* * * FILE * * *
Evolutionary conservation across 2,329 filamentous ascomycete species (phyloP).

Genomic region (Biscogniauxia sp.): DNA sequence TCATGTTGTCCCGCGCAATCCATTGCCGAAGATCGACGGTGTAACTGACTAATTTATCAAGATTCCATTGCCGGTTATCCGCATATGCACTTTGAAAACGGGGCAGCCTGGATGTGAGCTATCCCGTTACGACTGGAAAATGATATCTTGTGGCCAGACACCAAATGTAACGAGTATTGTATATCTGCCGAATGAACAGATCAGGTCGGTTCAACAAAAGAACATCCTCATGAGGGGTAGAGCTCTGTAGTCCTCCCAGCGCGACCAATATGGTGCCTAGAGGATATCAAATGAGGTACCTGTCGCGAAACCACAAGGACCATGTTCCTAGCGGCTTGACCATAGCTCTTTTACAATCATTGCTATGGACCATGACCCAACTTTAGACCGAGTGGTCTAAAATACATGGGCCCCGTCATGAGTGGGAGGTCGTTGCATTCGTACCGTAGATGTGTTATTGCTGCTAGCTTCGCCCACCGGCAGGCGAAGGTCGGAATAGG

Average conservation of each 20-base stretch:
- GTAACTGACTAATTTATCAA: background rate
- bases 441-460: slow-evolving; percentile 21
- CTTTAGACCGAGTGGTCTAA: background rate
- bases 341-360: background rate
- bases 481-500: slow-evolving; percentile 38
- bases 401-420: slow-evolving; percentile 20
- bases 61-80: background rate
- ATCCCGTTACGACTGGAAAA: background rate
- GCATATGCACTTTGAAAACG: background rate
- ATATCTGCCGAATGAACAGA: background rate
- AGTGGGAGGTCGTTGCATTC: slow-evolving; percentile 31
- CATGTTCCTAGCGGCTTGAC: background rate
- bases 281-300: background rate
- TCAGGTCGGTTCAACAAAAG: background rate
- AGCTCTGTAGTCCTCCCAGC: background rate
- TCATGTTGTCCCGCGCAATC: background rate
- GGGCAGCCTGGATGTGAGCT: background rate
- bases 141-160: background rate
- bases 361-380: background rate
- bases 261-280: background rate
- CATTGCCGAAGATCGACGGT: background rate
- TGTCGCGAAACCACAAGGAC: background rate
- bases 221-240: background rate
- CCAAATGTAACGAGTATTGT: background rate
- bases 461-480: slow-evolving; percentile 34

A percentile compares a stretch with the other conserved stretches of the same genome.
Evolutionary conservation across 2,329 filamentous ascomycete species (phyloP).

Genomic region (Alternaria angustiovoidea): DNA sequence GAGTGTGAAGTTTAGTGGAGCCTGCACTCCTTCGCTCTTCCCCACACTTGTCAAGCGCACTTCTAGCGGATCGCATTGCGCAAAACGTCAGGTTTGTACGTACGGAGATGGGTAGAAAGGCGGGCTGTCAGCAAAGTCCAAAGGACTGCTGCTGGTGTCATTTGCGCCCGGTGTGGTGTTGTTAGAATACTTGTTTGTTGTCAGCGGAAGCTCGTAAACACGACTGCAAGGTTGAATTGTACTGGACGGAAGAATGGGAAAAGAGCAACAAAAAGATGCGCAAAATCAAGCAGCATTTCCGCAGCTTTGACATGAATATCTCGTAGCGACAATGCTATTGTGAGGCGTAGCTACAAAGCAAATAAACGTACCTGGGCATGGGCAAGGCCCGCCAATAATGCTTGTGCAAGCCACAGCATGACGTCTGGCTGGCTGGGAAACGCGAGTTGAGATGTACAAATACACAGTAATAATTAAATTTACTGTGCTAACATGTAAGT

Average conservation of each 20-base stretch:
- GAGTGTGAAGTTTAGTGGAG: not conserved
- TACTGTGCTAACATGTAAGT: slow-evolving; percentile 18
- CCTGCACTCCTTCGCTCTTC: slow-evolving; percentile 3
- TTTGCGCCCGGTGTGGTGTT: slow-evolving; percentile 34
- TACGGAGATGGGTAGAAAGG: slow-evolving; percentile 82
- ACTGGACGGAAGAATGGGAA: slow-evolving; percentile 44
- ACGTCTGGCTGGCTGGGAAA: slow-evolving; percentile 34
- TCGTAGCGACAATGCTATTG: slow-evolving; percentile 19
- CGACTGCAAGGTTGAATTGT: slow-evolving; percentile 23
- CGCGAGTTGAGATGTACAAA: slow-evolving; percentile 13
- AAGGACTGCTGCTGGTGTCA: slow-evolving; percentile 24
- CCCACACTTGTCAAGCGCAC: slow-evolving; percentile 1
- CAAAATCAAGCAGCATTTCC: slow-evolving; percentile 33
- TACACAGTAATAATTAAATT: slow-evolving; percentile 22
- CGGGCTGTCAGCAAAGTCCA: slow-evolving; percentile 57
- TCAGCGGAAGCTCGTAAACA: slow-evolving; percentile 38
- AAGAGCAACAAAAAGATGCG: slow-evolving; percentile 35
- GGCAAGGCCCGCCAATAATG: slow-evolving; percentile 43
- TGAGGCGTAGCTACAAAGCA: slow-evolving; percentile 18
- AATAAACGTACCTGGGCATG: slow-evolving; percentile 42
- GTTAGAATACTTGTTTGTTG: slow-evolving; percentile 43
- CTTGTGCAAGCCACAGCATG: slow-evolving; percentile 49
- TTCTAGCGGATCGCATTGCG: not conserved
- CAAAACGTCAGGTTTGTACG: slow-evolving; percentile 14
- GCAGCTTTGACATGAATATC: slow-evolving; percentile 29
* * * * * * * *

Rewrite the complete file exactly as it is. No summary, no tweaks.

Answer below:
Evolutionary conservation across 2,329 filamentous ascomycete species (phyloP).

Genomic region (Biscogniauxia sp.): DNA sequence TCATGTTGTCCCGCGCAATCCATTGCCGAAGATCGACGGTGTAACTGACTAATTTATCAAGATTCCATTGCCGGTTATCCGCATATGCACTTTGAAAACGGGGCAGCCTGGATGTGAGCTATCCCGTTACGACTGGAAAATGATATCTTGTGGCCAGACACCAAATGTAACGAGTATTGTATATCTGCCGAATGAACAGATCAGGTCGGTTCAACAAAAGAACATCCTCATGAGGGGTAGAGCTCTGTAGTCCTCCCAGCGCGACCAATATGGTGCCTAGAGGATATCAAATGAGGTACCTGTCGCGAAACCACAAGGACCATGTTCCTAGCGGCTTGACCATAGCTCTTTTACAATCATTGCTATGGACCATGACCCAACTTTAGACCGAGTGGTCTAAAATACATGGGCCCCGTCATGAGTGGGAGGTCGTTGCATTCGTACCGTAGATGTGTTATTGCTGCTAGCTTCGCCCACCGGCAGGCGAAGGTCGGAATAGG

Average conservation of each 20-base stretch:
- GTAACTGACTAATTTATCAA: background rate
- bases 441-460: slow-evolving; percentile 21
- CTTTAGACCGAGTGGTCTAA: background rate
- bases 341-360: background rate
- bases 481-500: slow-evolving; percentile 38
- bases 401-420: slow-evolving; percentile 20
- bases 61-80: background rate
- ATCCCGTTACGACTGGAAAA: background rate
- GCATATGCACTTTGAAAACG: background rate
- ATATCTGCCGAATGAACAGA: background rate
- AGTGGGAGGTCGTTGCATTC: slow-evolving; percentile 31
- CATGTTCCTAGCGGCTTGAC: background rate
- bases 281-300: background rate
- TCAGGTCGGTTCAACAAAAG: background rate
- AGCTCTGTAGTCCTCCCAGC: background rate
- TCATGTTGTCCCGCGCAATC: background rate
- GGGCAGCCTGGATGTGAGCT: background rate
- bases 141-160: background rate
- bases 361-380: background rate
- bases 261-280: background rate
- CATTGCCGAAGATCGACGGT: background rate
- TGTCGCGAAACCACAAGGAC: background rate
- bases 221-240: background rate
- CCAAATGTAACGAGTATTGT: background rate
- bases 461-480: slow-evolving; percentile 34

A percentile compares a stretch with the other conserved stretches of the same genome.
Evolutionary conservation across 2,329 filamentous ascomycete species (phyloP).

Genomic region (Alternaria angustiovoidea): DNA sequence GAGTGTGAAGTTTAGTGGAGCCTGCACTCCTTCGCTCTTCCCCACACTTGTCAAGCGCACTTCTAGCGGATCGCATTGCGCAAAACGTCAGGTTTGTACGTACGGAGATGGGTAGAAAGGCGGGCTGTCAGCAAAGTCCAAAGGACTGCTGCTGGTGTCATTTGCGCCCGGTGTGGTGTTGTTAGAATACTTGTTTGTTGTCAGCGGAAGCTCGTAAACACGACTGCAAGGTTGAATTGTACTGGACGGAAGAATGGGAAAAGAGCAACAAAAAGATGCGCAAAATCAAGCAGCATTTCCGCAGCTTTGACATGAATATCTCGTAGCGACAATGCTATTGTGAGGCGTAGCTACAAAGCAAATAAACGTACCTGGGCATGGGCAAGGCCCGCCAATAATGCTTGTGCAAGCCACAGCATGACGTCTGGCTGGCTGGGAAACGCGAGTTGAGATGTACAAATACACAGTAATAATTAAATTTACTGTGCTAACATGTAAGT

Average conservation of each 20-base stretch:
- GAGTGTGAAGTTTAGTGGAG: not conserved
- TACTGTGCTAACATGTAAGT: slow-evolving; percentile 18
- CCTGCACTCCTTCGCTCTTC: slow-evolving; percentile 3
- TTTGCGCCCGGTGTGGTGTT: slow-evolving; percentile 34
- TACGGAGATGGGTAGAAAGG: slow-evolving; percentile 82
- ACTGGACGGAAGAATGGGAA: slow-evolving; percentile 44
- ACGTCTGGCTGGCTGGGAAA: slow-evolving; percentile 34
- TCGTAGCGACAATGCTATTG: slow-evolving; percentile 19
- CGACTGCAAGGTTGAATTGT: slow-evolving; percentile 23
- CGCGAGTTGAGATGTACAAA: slow-evolving; percentile 13
- AAGGACTGCTGCTGGTGTCA: slow-evolving; percentile 24
- CCCACACTTGTCAAGCGCAC: slow-evolving; percentile 1
- CAAAATCAAGCAGCATTTCC: slow-evolving; percentile 33
- TACACAGTAATAATTAAATT: slow-evolving; percentile 22
- CGGGCTGTCAGCAAAGTCCA: slow-evolving; percentile 57
- TCAGCGGAAGCTCGTAAACA: slow-evolving; percentile 38
- AAGAGCAACAAAAAGATGCG: slow-evolving; percentile 35
- GGCAAGGCCCGCCAATAATG: slow-evolving; percentile 43
- TGAGGCGTAGCTACAAAGCA: slow-evolving; percentile 18
- AATAAACGTACCTGGGCATG: slow-evolving; percentile 42
- GTTAGAATACTTGTTTGTTG: slow-evolving; percentile 43
- CTTGTGCAAGCCACAGCATG: slow-evolving; percentile 49
- TTCTAGCGGATCGCATTGCG: not conserved
- CAAAACGTCAGGTTTGTACG: slow-evolving; percentile 14
- GCAGCTTTGACATGAATATC: slow-evolving; percentile 29